How we pay in the USA: Mobile payments

We take a quick look at how and where people pay around the world and with what. This week, we look at the recent data on mobile payments in the US.

Before we delve into any specific usage figures, it is important to highlight not only the ubiquity of mobiles and the connection to the world they provide, but also the corollary of such a bridge to the wider world: fear of losing it.

According to a recent study of 1,500 adults, a third (32%) of respondents would hate losing their mobile; not particularly a staggering number, but context is everything since just 19% of respondents would be equally upset if they had lost their wedding ring. Also, perhaps it would be best to hold off giving your prised possessions to relatives as only 18% would be upset if they lost the heirloom.

Now on to the data.


Don’t tell your boss!

The survey, conducted by Chase, also discovered that three-in-four say mobile tools help them manage their lives and stay organized. Financial tools in particular as over half (51%) admitted to checking their mobile banking app whilst at work! For the more cautious employees, smoking or coffee breaks are the times to check in on finances (35%).

But it isn’t just the mundanity of work that drives people to their phones as three-out-of-ten people (31%) look at their finances in-between meals at a restaraunt!


Mobile banking and payments up from 2015

Many more consumers are using technology to bank more easily than last year. The viewing of account balances has increased by 21%. Twenty per cent more people are using mobiles to pay their bills, and that’s an area particularly bound to grow as social payment companies like Lendstar and Circle enter the fray. Transferring money is up by 8% on mobile and 35% more online. In fact, online is seeing big increases across the field as the amount of people paying bills online has increased by 37%. ATM transactions are up by 17%.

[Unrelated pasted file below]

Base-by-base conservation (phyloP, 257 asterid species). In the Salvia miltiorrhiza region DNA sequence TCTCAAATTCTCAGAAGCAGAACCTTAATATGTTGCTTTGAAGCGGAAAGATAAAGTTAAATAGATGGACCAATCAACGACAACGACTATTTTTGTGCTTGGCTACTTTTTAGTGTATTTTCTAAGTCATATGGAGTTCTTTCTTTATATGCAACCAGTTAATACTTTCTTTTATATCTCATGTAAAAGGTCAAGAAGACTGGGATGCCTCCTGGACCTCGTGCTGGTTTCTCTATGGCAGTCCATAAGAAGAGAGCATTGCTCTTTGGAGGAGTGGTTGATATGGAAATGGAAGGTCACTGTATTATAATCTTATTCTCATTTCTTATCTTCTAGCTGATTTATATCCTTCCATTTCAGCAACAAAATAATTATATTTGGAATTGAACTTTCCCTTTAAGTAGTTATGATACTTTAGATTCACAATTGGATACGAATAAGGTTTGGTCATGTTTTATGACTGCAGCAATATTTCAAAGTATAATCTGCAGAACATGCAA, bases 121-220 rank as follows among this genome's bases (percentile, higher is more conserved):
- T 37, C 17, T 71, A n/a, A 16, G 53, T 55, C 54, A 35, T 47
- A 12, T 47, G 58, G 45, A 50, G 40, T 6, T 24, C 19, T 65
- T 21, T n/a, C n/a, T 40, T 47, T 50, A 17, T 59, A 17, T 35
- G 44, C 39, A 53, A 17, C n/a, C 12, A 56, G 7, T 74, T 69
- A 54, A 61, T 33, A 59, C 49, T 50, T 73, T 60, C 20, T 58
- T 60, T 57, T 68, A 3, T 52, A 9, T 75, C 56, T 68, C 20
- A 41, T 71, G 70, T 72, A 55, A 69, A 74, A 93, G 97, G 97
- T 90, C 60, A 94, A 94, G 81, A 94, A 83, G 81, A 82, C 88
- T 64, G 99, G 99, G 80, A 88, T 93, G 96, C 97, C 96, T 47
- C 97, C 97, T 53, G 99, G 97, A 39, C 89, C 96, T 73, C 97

Millennials, Baby boomers and Gen X

According to the survey, 93% of millennials view their account balances on mobile, marking an 18% increase from last year. A quarter more transfer money using mobile (91%) and 85% pay bills using mobile, marking a 20% increase. Eight-out-of-ten GenXers use mobile to transfer money (22% increase) whilst two-thirds of Baby Boomers do the same (17% increase).



Leaving wallets behind

Nearly half of respondents said they would leave their wallet at home if a digital wallet would do the trick. Just under half (48%) said they prefer to pay using their phone vs. credit card or cash, whilst 46% plan to make payments with mobile phones more in the next five years. Four-out-of-ten people actually lost or forgot their debit or credit card when they needed it most.


P2P mobile payments

These figures show the mobile payments industry is stabilising after the initial disappointment of Apple Pay, suggesting it was more a question of patience than some inherent dislike or flaw in the mobile payments idea.

The mobile payments market is now moving towards catering to a very important demand of consumers: real-time payments. Faster payments is mentioned when consumers are asked what could improve their payments experience and companies like Wells Fargo are responding. Company has said today it will soon make real-time person-to-person (P2P) transactions available to its more than 17 million mobile customers in the United States. From August 1, Wells Fargo’s service will allow its customers to send funds in real-time at no cost to any customer of a bank that participates in the real-time service, which operates on Early Warning’s clearXchange network. Wells Fargo customers can already receive real-time payments at no cost from customers at any bank participating in the network.


Sticking on the subject of mobile and online payment tools, have you taken our latest quiz on e-commerce payments trivia?

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